Gems for the Taking
AFS plunges into the criminal underworld
Spring is here, and while that might conjure up thoughts of rebirth and renewal, the folks at the Austin Film Society have been preoccupied with crime and punishment. Their latest series, Perfect Criminals: The '70s French Noir Connection, revisits the glory days of Euro-crime dramas. In conjunction with Drafthouse Films, which is releasing The Connection – the other side of William Friedkin's The French Connection – AFS picked some seminal classics, as well as some hidden gems.
Series opener, The Sicilian Clan, features a trifecta of French movie stars: Alain Delon, Jean Gabin, and Italian-born Lino Ventura. Delon plays Roger Sartet, a cutthroat thief who escapes custody with the help of Gabin's character's mob family. They devise a plan to steal a fortune in jewels, but the enterprise is complicated by Le Goff (Ventura), a police captain obsessed with recapturing Sartet, doggedly circling his every move (while also trying to quit smoking). Henri Verneuil's adaptation of Auguste Le Breton's novel features stylish direction and a great score by Ennio Morricone. The scene in which Sartet beats a large eel to death by slamming it repeatedly against some rocks must be seen to be believed.
No French noir series would be complete without the great Jean-Pierre Melville, and AFS has programmed two of his finest films, Le Samourai and Le Cercle Rouge. In the existentialist masterpiece, Le Samourai, Delon plays a hitman who strictly follows the Bushido code. Seen by eyewitnesses after completing a contract, Delon's Jef Costello is picked up by police in a roundup, but is eventually released due to his airtight alibi. When his employers decide that killing him would be a lot easier than paying him, Costello goes after them. Melville's intoxicating cinematic style coupled with Delon's mercurial portrayal of a dead man walking make Le Samourai the distilled epitome of cool. Melville returned to urban crime, and created his magnum opus with 1970's Le Cercle Rouge. Ostensibly a heist film, Melville follows three strangers – jewel thief Corey (Delon), escaped con Vogel (Gian Maria Volonté), and alcoholic ex-cop Jansen (Yves Montand) – as they plan to rob a highly guarded jewelry store. Famous for its nearly silent heist sequence that lasts almost half an hour, Le Cercle Rouge is also a culmination of Melville's obsession with masculinity, loyalty, and the lives of marginalized outsiders.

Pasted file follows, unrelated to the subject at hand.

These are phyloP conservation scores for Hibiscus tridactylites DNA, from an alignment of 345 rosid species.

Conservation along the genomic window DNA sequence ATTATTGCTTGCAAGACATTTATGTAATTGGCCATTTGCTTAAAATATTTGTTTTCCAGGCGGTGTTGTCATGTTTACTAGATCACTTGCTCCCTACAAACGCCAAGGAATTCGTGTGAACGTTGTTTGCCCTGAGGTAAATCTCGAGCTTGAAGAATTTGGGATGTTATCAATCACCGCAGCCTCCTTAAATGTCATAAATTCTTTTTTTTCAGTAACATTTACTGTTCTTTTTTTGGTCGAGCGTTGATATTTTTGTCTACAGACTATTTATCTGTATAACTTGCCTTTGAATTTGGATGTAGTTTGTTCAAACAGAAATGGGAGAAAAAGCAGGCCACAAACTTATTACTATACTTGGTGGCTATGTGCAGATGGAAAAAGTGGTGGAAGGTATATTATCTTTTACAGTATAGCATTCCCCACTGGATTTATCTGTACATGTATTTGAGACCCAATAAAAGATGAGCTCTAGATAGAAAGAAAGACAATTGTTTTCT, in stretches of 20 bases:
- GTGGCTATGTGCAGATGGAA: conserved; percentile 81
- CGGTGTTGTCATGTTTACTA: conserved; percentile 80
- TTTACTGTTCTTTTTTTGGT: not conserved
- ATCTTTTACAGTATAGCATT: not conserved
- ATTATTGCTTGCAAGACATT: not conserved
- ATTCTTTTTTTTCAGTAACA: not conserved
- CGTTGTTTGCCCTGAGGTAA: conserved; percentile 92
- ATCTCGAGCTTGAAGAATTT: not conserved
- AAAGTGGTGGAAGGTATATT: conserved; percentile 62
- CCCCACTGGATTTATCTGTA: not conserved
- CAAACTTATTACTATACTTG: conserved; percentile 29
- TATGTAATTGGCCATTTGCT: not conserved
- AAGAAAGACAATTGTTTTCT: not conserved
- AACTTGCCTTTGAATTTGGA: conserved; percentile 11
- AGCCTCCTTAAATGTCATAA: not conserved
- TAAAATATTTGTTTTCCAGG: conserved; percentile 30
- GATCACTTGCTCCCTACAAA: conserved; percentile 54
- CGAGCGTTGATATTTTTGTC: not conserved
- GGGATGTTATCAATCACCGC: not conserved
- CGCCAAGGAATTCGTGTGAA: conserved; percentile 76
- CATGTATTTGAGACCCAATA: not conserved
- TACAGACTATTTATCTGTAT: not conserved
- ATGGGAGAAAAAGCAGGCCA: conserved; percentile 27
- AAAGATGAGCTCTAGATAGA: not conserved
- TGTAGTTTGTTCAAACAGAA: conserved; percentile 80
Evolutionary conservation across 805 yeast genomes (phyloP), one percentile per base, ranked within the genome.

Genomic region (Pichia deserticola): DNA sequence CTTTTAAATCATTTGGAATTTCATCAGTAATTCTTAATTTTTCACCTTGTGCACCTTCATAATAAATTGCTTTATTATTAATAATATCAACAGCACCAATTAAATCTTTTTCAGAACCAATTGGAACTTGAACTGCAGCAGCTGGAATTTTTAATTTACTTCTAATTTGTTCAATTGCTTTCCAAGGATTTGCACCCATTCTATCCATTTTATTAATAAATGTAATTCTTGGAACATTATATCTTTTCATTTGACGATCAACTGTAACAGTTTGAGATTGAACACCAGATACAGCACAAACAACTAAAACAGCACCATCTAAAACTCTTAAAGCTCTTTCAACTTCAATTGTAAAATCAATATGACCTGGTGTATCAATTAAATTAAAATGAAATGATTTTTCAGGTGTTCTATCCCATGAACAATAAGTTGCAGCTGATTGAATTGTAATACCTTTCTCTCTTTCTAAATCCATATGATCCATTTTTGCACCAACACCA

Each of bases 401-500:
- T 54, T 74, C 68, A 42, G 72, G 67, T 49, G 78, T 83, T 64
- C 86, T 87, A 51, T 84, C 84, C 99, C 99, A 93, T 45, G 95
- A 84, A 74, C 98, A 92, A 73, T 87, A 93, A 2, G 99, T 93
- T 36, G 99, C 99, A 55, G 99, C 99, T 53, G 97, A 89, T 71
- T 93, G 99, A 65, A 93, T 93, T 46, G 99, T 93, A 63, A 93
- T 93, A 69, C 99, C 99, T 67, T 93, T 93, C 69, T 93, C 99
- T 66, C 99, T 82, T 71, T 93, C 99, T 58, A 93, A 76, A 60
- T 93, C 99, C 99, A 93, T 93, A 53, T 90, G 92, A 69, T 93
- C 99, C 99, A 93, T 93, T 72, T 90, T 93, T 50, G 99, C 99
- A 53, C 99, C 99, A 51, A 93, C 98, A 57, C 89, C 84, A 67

Next up is Claude Sautet's elegant and rarely seen crime film, Max and the Junkmen. Michel Piccoli plays the titular Max, an independently wealthy police officer who, after being thwarted by bank robbers one too many times, concocts a plan to catch them in the act. After running into an old army pal, Abel (Bernard Fresson), who now works as a scrap collector, Max tries to lure Abel and his "junkmen" into committing a bank job so he can catch them in the act. The plan hinges on Lily (Romy Schneider), Abel's girlfriend and a prostitute, whom Max, pretending to be a lonely banker, hires to feed the gang information. Can you say entrapment? Sautet skillfully undermines our expectations throughout the film, and by the last scene, you realize you were watching something else entirely. A beautiful film with understated performances, Max and the Junkmen is French noir at its finest.
Rounding out the series is The Burglars, with Jean-Paul Belmondo and his group of thieves heisting emeralds from a Greek industrialist's Athens mansion by using one of the most inscrutable safe-cracking devices in the history of cinema. But when their escape plans are delayed, they have to lie low for a few days. Enter Omar Sharif as a corrupt cop who would very much like those emeralds for himself. Featuring an amazing car chase around Athens and great stunt work from Belmondo, this one has it all, including an entertaining treatise on Greek food by Sharif, an extended cameo by Dyan Cannon, and a hilarious excursion to one seriously schizophrenic erotic nightclub.
So, make sure that raincoat is cinched up tight, and your fedora is on straight. Stock up on Gauloises and check the oil on your Citroën (don't forget to check the trunk), because you can never be sure how close les flics are to barging in and spoiling the whole plan. Chances are, they're right behind you.
Perfect Criminals: The '70s French Noir Connection
The Sicilian Clan: March 27, 8pm; March 29, 4pm
Le Samourai: April 3, 7pm
Le Cercle Rouge: April 3, 9:30pm; April 6, 7:30pm
Max and the Junkmen: April 10, 8pm; April 12, 4pm
The Burglars: April 17, 8pm; April 19, 4pm
All screenings are at the Marchesa Hall & Theatre.